Marc'aurelio Ranzato, Christopher Poultney, Sumit Chopra, Yann Cun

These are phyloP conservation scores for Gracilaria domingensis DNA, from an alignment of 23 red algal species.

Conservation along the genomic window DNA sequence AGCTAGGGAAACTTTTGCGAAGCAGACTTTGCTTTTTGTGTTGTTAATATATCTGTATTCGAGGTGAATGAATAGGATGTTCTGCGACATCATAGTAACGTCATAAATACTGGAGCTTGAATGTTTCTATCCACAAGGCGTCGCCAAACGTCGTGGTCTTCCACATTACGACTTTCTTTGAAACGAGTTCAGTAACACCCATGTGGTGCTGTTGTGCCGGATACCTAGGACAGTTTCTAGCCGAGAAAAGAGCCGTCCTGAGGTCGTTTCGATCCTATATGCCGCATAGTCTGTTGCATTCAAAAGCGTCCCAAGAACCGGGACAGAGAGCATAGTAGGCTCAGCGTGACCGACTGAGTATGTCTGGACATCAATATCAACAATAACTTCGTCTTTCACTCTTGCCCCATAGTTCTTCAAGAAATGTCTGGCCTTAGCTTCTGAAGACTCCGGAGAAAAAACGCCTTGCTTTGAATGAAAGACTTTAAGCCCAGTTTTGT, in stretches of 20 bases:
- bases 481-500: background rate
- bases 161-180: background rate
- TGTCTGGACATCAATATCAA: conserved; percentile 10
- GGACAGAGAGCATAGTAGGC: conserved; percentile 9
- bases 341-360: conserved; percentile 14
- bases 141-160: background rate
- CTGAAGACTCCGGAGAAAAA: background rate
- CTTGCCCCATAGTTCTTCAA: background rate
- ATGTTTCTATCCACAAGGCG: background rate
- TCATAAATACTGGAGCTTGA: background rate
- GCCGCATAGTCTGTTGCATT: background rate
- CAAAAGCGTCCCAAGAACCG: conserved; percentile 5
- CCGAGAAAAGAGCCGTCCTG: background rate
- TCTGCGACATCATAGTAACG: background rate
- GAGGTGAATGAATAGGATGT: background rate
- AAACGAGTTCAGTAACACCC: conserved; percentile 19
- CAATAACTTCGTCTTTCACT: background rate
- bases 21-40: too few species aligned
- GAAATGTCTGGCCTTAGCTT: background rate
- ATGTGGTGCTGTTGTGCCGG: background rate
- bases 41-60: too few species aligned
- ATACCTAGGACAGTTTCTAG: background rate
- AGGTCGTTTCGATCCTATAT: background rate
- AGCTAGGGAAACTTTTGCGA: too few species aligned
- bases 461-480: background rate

We describe a novel unsupervised method for learning sparse, overcomplete features. The model uses a linear encoder, and a linear decoder preceded by a sparsifying non-linearity that turns a code vector into a quasi-binary sparse code vector. Given an input, the optimal code minimizes the distance between the output of the decoder and the input patch while being as similar as possible to the encoder output. Learning proceeds in a two-phase EM-like fashion: (1) compute the minimum-energy code vector, (2) adjust the parameters of the encoder and decoder so as to decrease the energy. The model produces "stroke detectors" when trained on handwritten numerals, and Gabor-like filters when trained on natural image patches. Inference and learning are very fast, requiring no preprocessing, and no expensive sampling. Using the proposed unsupervised method to initialize the first layer of a convolutional network, we achieved an error rate slightly lower than the best reported result on the MNIST dataset. Finally, an extension of the method is described to learn topographical filter maps.